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Wood Heat


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This series explores the applications and benefits of wood heat. It also helps you to decide if installation of a wood heat system is right for you! You will need to understand both the benefits and limitations of wood heat before you make the decision to install a system. You will be more satisfied with your decision to install wood heat if you know what to expect before installation.

Is Heating with Wood Right for Me?

Is Heating with Wood Right for Me

The following list may help you decide if heating with wood will work for you.

  1. Have you considered the role that wood heat might play in your home? The type of heating unit, cost, and back-up heating fuel (propane, natural gas, electric, etc.) will vary according to how you intend to use wood. For example, if wood heat is the primary form of heat in your home you may purchase a larger unit and require a smaller back-up heating source than if you are looking to add wood as a part-time heat source or decorative addition to a room that will only be operated occasionally. These fact sheets will provide a general overview of wood heat, but you should be prepared to discuss your specific needs and objectives with a qualified installer.
  2. Have you researched your community restrictions, home heating sources, and demands? There are many options for heating your home, especially if you are building a new house. You will be able to make a more informed decision about wood heat if you understand what type of energy you are currently using to heat your home, how much energy you are using, how much money you are spending, and what energy efficiency measures you could take to reduce your heating demand. Use the information at the end of this fact sheet to better understand your home heating consumption. Renewable energy systems, such as wood heating units, are more cost effective in markets where prices for fossil fuels are high and alternative energy sources abundant.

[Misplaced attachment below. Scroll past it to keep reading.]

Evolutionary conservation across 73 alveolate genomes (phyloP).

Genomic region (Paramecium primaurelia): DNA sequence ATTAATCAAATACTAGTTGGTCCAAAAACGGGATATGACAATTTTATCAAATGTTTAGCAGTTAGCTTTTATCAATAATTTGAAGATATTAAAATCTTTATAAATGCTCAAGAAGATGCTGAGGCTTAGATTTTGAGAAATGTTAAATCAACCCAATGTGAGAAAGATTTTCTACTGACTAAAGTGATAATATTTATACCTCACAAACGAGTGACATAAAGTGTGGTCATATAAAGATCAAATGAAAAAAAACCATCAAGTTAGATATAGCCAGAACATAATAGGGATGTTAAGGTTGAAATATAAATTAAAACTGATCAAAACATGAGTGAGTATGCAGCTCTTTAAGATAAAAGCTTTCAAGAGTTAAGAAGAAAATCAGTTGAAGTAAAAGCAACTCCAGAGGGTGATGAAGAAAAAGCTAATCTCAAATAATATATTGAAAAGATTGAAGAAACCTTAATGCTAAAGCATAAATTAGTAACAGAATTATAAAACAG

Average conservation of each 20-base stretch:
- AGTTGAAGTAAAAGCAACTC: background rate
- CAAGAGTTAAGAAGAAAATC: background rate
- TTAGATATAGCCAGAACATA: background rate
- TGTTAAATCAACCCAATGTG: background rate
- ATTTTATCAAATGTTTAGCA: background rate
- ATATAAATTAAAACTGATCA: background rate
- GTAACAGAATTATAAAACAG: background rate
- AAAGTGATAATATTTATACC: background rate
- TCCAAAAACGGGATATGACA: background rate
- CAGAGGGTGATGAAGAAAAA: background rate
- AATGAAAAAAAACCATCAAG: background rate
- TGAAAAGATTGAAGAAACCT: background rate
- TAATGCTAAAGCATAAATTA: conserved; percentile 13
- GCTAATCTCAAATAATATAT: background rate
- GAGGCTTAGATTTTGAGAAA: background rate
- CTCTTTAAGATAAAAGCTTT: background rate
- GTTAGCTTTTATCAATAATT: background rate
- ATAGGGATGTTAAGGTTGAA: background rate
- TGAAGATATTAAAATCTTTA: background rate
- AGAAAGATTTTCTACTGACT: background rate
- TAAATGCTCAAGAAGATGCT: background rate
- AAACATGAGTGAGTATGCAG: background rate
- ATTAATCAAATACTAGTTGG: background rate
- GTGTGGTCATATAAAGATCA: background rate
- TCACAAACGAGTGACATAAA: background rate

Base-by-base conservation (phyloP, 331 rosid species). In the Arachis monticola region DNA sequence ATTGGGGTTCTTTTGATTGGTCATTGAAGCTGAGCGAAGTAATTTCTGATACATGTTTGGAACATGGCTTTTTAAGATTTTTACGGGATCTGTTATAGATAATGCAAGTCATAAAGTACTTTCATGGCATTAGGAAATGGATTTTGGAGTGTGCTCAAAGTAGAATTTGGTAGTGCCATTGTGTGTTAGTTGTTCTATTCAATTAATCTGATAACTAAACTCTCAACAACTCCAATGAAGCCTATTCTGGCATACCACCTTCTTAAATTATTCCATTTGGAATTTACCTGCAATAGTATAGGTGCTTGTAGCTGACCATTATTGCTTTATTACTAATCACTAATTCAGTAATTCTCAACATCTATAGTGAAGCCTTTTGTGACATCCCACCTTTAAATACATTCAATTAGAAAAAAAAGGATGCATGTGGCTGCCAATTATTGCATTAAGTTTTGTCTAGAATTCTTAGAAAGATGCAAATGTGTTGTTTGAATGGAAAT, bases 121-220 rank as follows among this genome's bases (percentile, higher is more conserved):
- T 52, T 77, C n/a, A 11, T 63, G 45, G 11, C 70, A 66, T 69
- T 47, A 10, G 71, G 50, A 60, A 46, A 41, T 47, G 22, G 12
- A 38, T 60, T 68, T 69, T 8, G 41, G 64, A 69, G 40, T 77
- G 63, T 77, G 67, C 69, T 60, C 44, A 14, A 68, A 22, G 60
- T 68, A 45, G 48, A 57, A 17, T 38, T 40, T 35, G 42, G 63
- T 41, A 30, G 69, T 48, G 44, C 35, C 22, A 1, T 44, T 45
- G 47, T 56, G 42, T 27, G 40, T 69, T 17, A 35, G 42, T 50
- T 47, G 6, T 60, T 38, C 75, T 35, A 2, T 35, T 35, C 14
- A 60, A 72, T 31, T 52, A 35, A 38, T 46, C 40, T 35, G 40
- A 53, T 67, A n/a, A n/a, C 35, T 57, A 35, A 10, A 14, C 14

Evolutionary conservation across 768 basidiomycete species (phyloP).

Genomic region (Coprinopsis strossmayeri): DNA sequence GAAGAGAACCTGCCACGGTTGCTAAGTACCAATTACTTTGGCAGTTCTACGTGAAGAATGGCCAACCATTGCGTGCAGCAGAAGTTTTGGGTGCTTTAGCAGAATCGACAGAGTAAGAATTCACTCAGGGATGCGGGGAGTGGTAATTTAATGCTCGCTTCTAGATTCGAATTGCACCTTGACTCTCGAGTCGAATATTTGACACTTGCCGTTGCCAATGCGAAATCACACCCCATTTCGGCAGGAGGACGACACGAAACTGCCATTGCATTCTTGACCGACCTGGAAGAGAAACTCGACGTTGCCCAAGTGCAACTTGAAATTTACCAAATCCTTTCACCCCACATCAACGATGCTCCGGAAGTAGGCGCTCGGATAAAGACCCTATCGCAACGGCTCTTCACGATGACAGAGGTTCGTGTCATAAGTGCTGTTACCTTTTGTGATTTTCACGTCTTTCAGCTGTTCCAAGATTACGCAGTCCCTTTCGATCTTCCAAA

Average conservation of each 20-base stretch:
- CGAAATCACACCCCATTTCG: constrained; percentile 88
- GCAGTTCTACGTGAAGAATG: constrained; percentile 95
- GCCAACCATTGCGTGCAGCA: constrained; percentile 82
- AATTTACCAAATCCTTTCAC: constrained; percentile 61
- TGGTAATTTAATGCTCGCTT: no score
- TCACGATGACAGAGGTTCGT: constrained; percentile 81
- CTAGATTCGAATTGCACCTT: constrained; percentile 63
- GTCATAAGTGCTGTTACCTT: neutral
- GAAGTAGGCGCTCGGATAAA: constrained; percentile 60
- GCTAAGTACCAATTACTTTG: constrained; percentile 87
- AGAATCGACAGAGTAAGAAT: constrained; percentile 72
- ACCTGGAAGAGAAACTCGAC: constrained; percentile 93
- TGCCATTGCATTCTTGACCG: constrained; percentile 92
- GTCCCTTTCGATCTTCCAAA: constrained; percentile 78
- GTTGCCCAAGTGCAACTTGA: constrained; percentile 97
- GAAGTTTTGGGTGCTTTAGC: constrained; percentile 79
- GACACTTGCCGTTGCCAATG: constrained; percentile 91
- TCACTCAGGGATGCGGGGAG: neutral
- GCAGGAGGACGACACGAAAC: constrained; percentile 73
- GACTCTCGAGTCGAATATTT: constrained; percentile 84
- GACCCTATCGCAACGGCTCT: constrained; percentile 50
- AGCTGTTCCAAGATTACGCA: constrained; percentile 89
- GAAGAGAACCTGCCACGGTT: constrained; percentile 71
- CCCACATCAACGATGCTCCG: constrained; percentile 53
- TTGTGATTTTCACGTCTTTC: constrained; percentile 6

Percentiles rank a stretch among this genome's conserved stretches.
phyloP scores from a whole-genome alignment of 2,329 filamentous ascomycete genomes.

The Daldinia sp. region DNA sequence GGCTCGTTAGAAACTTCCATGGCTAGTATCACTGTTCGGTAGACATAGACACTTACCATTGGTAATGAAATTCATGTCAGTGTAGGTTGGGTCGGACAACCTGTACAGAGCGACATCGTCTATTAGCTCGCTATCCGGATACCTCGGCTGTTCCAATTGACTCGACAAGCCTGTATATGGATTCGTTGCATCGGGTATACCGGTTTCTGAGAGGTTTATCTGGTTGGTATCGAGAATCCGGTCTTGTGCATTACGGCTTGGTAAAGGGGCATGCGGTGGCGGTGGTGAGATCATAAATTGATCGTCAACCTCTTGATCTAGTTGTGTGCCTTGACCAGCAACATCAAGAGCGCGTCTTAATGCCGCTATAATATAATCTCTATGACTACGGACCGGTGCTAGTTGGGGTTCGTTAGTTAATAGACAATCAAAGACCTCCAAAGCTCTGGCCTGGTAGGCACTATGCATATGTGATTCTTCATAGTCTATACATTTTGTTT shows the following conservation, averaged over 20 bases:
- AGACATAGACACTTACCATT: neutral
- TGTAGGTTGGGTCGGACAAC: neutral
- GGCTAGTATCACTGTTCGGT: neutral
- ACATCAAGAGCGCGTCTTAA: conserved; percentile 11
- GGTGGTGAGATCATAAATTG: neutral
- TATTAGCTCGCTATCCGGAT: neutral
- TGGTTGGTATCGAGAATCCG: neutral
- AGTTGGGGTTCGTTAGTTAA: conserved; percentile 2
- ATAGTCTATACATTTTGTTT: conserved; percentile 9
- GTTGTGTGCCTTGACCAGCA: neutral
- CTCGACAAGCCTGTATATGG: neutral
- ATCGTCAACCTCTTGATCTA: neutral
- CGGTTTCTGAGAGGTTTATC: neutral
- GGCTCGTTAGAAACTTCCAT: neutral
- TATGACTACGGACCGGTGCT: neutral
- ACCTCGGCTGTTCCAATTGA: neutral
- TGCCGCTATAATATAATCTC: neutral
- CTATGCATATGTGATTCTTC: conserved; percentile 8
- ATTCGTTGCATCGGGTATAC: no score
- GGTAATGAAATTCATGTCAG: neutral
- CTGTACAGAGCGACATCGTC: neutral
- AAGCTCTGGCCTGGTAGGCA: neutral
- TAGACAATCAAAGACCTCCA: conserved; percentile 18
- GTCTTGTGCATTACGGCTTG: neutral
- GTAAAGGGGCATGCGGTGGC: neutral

3. Do you have a good (legally accessible, abundant, suitable tree species, reasonable tree sizes, etc.) sustainable wood fuel resource available close by? Many factors determine the quality of a forest based-fuel resource. Transportation distance is a key consideration in the long-term economic viability of a wood heat system.
  4. Are you willing to invest in a wood burning unit? A system that provides an average
    home’s heating demand (53 Million BTU/year) will cost $5,000 or more before
    incentives. Some homeowners opt to reduce the total investment in the wood heat
    system by off-setting only a portion of their total heat needs. This reduces the system
    cost, but extends the economic payback period for the unit. You may have to finance
    the full cost as some incentives are tax credits or rebates received after installation.
  5. Do you have the physical ability and time available to use wood? Unless you are considering a wood pellet system, heating with firewood takes time, resources and some hard physical labor. Research suggests that it requires about 15 hours of work to produce a standard cord of firewood (a stack of wood measuring 4ft x 4ft x 8ft) from cutting the standing trees to stacking the sized pieces at the point of use. These hours do not include hauling/transportation. Stove-tending time is about 10 hours/cord, resulting in a total of about 25 hours required to produce and use a cord of firewood. The average home’s heat demand of 53 Million BTU/ year would require between 3 and 5 cords of wood, depending on the wood species used and stove efficiency.
  6. Does your area allow wood burning units? Some residential areas either do not allow solid wood burning devices or require special permits. Restrictions may limit emissions (thus the kind of fuel you are allowed to burn) or days you can burn (for example burning may be restricted on days when air quality is poor). Some areas prohibit the installation of wood burning units that emit more than a certain amount of particulates; others allow only the most efficient wood pellet stoves. Research and understand the restrictions in your area to ensure you will have adequate opportunities to burn and that your system design will not violate emissions standards.
  7. Are you willing to maintain the system? Wood burning units require regular maintenance. Maintenance requirements are different for each system. You will need to bring in wood or pellets frequently, clean out ashes regularly, clean the flue/chimney and annually inspect and repair components of the stove and flue/chimney. Do not consider heating with wood if you are not willing to maintain your system or to hire someone to perform maintenance work on a regular basis.
  8. What other motivations do you have to heat with wood? People invest in renewable energy for a variety of reasons. For example, you may be motivated to be less dependent on fossil fuels and its suppliers. Perhaps you are working to reduce your personal carbon footprint. Are you simply trying to reduce your current energy costs? Are you trying to hedge against future energy costs by using wood as a back-up fuel to your current system? Your reasons for exploring wood heat will influence your decisions about system size, economic benefit, and system type. Take time to think about your reasons for this investment before talking to a qualified installer.